McDonald’s restaurant in Israel (archives)
Photo: Nimrod Glickman
When it comes to Israel and the Palestinians, everything, even a hamburger, is political. Israelis who live in areas the county acquired in 1967 are up in arms over McDonald’s decision not to open a branch in the mall that will be built in Ariel over the next year.
In Israel, the McDonald’s franchise is private and is owned by Omri Padan, one of the founders of the dovish group Peace Now, which opposes Israeli building in post-1967 areas. There are 170 McDonald’s restaurants in Israel, about 40 of which are kosher. The company’s website claims it is the largest employer of youth in Israel, giving jobs to 3000 teenagers, along with 1000 adults.
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Padan declined to give an interview to The Media Line but his office sent a one-line reply.
“This has always been the policy of Dr. Omri Padan,” referring to the decision not to open restaurants in Ariel, the Golan Heights, which Israel captured from Syria in 1967, or even east Jerusalem, which Israel has annexed.
Some in Israel welcomed Padan’s decision.
“In every democratic country everyone has the right to decide where to live and where to open his business,” Yariv Oppenheimer, the director general of Peace Now told The Media Line. “Padan did not want to take part in 'settlement' activity. He thinks the 'settlements' are damaging to Israel and we agree.”
Some right-wing leaders disagreed.
Settler leader Yigal Dilmony said that while he doesn’t support boycotts, consumers should vote with their wallets.
“Every citizen who cares about the State of Israel should think before he buys a burger - who is he financing?” Dilmony told The Media Line. “Burger Ranch (a rival local Israeli chain) said they will open in the new mall. Israeli citizens should support those chains with Zionist values."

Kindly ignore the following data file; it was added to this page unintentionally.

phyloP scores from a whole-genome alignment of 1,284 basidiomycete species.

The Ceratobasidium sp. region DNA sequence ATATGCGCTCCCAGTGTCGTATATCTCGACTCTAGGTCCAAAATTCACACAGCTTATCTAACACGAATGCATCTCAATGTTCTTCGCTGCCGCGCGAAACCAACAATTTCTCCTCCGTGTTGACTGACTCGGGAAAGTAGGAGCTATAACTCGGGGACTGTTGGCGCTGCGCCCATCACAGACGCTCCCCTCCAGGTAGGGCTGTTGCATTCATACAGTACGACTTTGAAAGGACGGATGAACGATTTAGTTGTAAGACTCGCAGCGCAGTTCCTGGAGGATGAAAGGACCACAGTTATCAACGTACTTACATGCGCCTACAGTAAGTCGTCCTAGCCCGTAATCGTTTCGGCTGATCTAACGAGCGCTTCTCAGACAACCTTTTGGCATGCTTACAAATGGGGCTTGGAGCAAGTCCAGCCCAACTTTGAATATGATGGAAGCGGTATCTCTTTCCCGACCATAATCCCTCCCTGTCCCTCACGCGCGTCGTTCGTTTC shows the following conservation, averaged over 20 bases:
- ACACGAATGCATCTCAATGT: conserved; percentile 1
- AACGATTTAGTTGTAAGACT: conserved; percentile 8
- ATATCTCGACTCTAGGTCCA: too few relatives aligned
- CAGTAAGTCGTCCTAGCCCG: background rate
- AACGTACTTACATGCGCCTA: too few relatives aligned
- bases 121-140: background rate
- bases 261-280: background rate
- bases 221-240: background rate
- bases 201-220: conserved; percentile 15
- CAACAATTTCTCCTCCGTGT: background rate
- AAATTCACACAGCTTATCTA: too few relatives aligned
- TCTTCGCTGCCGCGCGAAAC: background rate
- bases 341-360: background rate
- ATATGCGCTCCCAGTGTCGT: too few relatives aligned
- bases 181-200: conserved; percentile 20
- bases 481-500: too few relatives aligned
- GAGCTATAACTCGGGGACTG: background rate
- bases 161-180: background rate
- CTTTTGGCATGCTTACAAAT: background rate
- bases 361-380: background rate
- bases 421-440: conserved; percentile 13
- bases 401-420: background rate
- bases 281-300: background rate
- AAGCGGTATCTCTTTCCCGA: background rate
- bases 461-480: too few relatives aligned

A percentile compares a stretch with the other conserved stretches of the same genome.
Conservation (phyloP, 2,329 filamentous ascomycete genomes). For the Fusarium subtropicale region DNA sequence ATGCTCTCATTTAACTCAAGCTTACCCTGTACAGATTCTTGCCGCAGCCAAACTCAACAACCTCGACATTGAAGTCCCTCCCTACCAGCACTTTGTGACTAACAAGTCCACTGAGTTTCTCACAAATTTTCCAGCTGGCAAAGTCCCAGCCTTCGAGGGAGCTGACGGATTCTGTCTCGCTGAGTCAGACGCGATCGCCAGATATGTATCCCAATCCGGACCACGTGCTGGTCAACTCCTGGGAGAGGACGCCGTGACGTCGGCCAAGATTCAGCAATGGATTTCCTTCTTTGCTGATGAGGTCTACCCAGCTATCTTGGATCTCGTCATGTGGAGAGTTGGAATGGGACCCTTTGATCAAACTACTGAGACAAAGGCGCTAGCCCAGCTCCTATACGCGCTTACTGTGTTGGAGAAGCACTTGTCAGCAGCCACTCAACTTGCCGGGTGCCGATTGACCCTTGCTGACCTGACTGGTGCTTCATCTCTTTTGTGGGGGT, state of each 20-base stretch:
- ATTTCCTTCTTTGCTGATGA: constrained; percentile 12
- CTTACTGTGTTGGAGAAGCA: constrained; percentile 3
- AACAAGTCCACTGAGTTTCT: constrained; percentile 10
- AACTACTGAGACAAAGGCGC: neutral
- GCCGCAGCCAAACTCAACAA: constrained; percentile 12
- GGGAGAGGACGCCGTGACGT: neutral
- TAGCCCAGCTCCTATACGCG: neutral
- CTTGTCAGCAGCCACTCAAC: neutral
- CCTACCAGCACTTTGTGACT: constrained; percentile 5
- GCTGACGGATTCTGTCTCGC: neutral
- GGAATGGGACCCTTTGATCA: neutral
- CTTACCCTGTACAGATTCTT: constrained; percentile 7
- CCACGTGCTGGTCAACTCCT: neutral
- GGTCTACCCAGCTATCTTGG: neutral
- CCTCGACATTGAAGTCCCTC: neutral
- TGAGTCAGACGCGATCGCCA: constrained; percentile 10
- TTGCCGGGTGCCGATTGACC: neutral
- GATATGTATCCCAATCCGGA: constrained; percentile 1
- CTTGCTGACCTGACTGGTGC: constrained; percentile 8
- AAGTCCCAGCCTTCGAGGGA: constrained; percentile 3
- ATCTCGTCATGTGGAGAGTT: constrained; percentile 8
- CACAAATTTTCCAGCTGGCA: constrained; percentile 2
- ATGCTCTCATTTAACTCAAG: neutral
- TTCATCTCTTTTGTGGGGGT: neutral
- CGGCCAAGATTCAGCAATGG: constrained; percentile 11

Others went even further.
“I urge the public to boycott anyone who boycotts it,” Housing Minister Uri Ariel said. “Only then will they get the message and the boycotts will stop.”
City of Ariel in Samaria (Photo courtesy of Lowshot)
Oppenheimer of Peace Now reacted sharply, saying Padan’s decision is not a boycott.
“Nobody is saying that 'settlers' are not allowed to buy McDonald’s,” he said, referring to Israelis who live in post-1967 areas. “You can’t fault him for not building in a place they don’t want to remain part of Israel.”
The dispute erupted as US Secretary of State John Kerry arrived in the region for yet another attempt to restart Israeli-Palestinian peace talks. Palestinians say that all of the areas that Israel acquired in 1967 must become part of the Palestinian state and all 330,000 Jewish residents there must leave. Israel says it wants to hold onto what it calls “settlement blocs,” including Ariel.
“I think the decision not to open a McDonald’s here is a mistake and hurts a large population,” Ariel mayor Eliezer Shaviro told The Media Line. “Any kind of boycott is a mistake and causes more division.”
Shaviro says residents are trying hard to achieve coexistence with their Palestinian neighbors.
“In our industrial zone we have factories where Israelis and Palestinians work together and Palestinians make five times what they would in Nablus or Ramallah,” he said, referring to two nearby Palestinian towns. “If there is a boycott on Ariel, these factories might have to fire workers, and the Palestinians will join the cycle of violence instead of the 'cycle of income.'"
It is not the first time that Ariel, which boasts a university of 13,000 students, both Arabs and Jews has been in the news. In 2011, 165 academics said they would not participate in academic functions at Ariel University because it sits on post-1967 land.
A year earlier, dozens of actors said they would not participate in cultural events there.
Israelis are especially sensitive to boycotts as the country has recently been the target. Recently, physicist Steven Hawking pulled out of a conference to protest Israel’s policy toward the Palestinians.
The Boycott, Divestment and Sanctions (BDS) movement has stepped up activity and dozens of artists, including musician Elvis Costello and actors Dustin Hoffman and Meg Ryan, have cancelled appearances.
Others have rejected the boycott calls. Barbra Streisand played to tens of thousands of enraptured fans earlier this month, and Alicia Keys appears next month.
Article by Linda Gradstein
Reprinted with permission from The Media Line
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